Each Friday, the CODE crew will review their favorite dance tracks of the week. Listen to the cuts below, and see what Kerri, Zel, Jacob, Lauren and Elissa have to say. Today CODE premieres an exclusive stream from Little Freaky Things.
Little Freaky Things, “Nightfall” (Donovan's Remix) (11Heads Records)
Parisian duo Little Freaky Things delivers a proper house tune that looks forward while respecting the roots of its culture. On this remix from their forthcoming debut EP, LFT's own Donovans bring pulses ready to have you rinsed and a hypnotic bass line that sneaks up on you. When it drops (and there is a drop), it's so smooth and deep you won't know what just happened. Complementing all these dirty house tricks is an emotional vocal by Maï-Lan Chapiron that should find equal footing in sets by everyone from A-Trak to Annie Mac. The original tune was far more electro and deserves a listen, especially for Chapiron's assuredly diaphanous performance, but it's this pounding re-work that will get the peak-hour spins. Get your little freaky things on! Pre-order their EP here. -Zel
Iggy Azalea, "Work” (Jacob Plant Mix) (Mercury)
Australian bombshell Iggy Azalea proved her EDM chops with her utterly badass verses on Steve Aoki's "Beatdown," but it looks like she's back for more bass. By recruiting Jacob Plant to add a hard-hitting, dubstep-meets-trap (are we saying "trapstep" yet?") backbone to the track, Azalea chose wisely: her rhymes have even more weight when paired with the heavy beat and screeching synths. Now, it's an eminently danceable tune that will have ladies flocking to the dance floor to imitate Azealia's famed ponytail flip. -Lauren
Bones & Money, "Black Diamond” (Chrissy Murderbot Remix) (Tuff Wax)
In 2009 and 2010, Chicago producer and Loose Squares label boss Murderbot created a handful of jungle sets as part of a project that involved uploading a new mixtape to his blog every week. His offering for this Bones & Money remix EP translates that extensive knowledge of and love for jungle into beatmaking chops. Murderbot cradles the original's chunky hip-hop sample in a dry, clattering breakbeat and sinkholes of low end that soon burst into a dangerously catchy and energetic bassline. -Elissa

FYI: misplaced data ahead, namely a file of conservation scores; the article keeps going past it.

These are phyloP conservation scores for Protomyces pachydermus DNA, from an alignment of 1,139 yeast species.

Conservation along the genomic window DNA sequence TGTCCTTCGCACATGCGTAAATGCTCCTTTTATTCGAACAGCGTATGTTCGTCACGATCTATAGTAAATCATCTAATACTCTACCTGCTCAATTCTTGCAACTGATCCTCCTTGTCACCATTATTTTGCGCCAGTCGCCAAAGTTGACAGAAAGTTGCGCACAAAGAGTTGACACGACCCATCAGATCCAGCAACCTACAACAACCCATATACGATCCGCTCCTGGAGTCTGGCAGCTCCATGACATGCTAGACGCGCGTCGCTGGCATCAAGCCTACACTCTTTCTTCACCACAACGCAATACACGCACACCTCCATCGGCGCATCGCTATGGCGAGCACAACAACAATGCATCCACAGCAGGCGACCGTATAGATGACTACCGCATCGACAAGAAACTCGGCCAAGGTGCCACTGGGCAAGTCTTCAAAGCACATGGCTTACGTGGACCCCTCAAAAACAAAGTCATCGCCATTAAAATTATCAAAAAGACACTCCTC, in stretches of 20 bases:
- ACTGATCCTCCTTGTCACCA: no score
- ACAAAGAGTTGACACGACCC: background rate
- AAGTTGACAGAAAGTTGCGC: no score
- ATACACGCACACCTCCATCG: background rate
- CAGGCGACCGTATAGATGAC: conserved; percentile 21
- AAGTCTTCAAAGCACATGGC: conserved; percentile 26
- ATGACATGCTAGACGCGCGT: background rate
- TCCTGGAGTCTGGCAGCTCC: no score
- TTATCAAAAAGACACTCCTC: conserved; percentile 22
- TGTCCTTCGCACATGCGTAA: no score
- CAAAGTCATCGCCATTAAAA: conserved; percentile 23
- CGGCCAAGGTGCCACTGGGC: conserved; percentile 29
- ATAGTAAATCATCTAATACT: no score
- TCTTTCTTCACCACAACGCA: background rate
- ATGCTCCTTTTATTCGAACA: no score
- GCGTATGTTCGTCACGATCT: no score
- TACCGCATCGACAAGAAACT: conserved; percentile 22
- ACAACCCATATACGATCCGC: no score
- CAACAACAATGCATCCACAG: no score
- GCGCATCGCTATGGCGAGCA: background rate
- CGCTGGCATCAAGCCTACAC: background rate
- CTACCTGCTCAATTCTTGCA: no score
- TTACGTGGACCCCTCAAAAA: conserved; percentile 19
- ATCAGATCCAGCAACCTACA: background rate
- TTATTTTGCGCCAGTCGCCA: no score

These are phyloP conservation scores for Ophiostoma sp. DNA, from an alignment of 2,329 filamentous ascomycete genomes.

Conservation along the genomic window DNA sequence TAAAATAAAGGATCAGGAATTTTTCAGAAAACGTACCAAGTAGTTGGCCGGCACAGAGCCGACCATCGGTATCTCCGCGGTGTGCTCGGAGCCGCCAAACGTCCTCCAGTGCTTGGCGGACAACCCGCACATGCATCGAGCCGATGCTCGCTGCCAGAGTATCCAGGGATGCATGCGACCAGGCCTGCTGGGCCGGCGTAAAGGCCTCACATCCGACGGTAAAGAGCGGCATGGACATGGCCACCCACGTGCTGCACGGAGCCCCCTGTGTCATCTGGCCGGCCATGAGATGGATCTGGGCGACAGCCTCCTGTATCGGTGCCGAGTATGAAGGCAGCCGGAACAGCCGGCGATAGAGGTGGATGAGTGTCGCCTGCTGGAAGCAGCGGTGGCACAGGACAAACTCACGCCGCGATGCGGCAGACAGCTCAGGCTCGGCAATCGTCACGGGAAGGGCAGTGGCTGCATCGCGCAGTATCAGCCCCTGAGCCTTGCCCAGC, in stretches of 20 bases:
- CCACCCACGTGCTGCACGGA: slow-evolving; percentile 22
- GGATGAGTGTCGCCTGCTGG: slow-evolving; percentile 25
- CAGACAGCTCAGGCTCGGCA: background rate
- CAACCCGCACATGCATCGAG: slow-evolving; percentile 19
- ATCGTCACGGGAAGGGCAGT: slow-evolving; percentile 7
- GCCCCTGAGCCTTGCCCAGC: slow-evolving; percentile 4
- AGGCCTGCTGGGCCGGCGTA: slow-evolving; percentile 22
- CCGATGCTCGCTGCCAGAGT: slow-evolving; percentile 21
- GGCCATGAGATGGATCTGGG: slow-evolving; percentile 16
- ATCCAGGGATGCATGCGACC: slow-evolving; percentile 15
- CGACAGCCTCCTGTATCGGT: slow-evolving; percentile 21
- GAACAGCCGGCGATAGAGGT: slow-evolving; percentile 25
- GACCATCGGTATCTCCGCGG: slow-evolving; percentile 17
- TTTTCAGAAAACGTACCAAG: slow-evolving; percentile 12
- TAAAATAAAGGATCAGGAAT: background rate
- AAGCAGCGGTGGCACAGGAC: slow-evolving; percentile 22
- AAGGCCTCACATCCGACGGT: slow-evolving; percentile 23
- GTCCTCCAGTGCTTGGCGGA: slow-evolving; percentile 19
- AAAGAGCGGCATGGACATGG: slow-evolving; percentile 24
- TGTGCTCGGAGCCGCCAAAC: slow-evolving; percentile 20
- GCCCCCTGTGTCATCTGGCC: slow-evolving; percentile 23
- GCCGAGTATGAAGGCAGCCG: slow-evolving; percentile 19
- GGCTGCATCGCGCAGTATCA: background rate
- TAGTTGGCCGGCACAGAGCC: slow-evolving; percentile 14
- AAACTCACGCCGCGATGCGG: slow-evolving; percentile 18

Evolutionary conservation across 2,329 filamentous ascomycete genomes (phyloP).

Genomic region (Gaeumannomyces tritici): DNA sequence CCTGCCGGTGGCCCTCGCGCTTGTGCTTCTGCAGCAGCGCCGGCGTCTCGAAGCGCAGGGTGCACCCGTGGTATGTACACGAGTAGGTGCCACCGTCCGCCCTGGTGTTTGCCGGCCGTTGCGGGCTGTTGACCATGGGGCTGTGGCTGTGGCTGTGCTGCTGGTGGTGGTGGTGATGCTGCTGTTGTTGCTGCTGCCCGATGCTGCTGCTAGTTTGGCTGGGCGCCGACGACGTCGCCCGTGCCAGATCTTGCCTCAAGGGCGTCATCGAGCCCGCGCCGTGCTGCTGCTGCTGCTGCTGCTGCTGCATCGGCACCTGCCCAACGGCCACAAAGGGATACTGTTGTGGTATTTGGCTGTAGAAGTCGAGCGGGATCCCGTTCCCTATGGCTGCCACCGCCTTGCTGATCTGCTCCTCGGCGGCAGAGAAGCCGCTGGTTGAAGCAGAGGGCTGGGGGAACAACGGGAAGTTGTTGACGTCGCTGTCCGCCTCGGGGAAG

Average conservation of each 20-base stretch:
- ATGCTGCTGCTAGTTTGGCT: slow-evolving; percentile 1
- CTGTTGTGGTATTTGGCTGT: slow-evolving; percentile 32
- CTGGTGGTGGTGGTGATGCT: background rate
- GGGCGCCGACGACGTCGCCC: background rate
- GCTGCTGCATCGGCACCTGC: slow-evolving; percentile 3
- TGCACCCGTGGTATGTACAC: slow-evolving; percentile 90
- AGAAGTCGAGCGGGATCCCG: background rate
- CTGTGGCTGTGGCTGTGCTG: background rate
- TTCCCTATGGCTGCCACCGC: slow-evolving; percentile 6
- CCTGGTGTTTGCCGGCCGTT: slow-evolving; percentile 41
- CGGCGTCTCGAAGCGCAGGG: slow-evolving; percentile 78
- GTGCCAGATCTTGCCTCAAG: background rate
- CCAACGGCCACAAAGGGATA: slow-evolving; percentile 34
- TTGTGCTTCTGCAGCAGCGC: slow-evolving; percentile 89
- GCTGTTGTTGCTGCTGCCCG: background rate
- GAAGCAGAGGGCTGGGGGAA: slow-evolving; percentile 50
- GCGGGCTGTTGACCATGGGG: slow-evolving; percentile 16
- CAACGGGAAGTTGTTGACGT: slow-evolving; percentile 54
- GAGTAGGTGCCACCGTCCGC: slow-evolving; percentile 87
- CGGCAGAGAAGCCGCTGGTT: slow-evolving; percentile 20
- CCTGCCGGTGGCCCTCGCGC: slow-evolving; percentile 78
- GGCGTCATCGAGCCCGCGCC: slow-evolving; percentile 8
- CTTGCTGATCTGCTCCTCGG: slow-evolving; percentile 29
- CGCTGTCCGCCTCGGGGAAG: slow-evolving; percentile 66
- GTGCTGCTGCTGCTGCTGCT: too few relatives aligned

Various Artists, “Springbreakers: Music From The Motion Picture” (Big Beat/Atlantic)
Hitting at just the right cultural moment, soundtracks can capture the zeitgeist in a bottle. “Singles,” “Trainspotting,” even “Spawn” and “Reality Bites” are time capsules now, containing more than just the music.
“Springbreakers” is one such collection, a soundtrack-score combination dotted with Skrillex songs we all know already and love, completely redefined by their usage in the film. Will viewers of this Harmony Korine polemic against amoral consumer culture ever be able to listen to the aggressive smudge-bass of Grammy-winning “Scary Monsters and Nice Sprites” without thinking of the film’s half-naked, beer-soaked, slow-mo' opening beach sequence? In a way, it captures what the world did with the strange laptop creations a sincere kid named Sonny released into it.
There are also tracks from Waka Flocka Flame and Gucci Mane, showing the shrinking delta between electronic and hip-hop; and great pieces of scoring from Skrillex and Cliff Martinez (Drive, Contagion), all with the half-stoned, all-neon feel of the film. Instant classic. -Kerri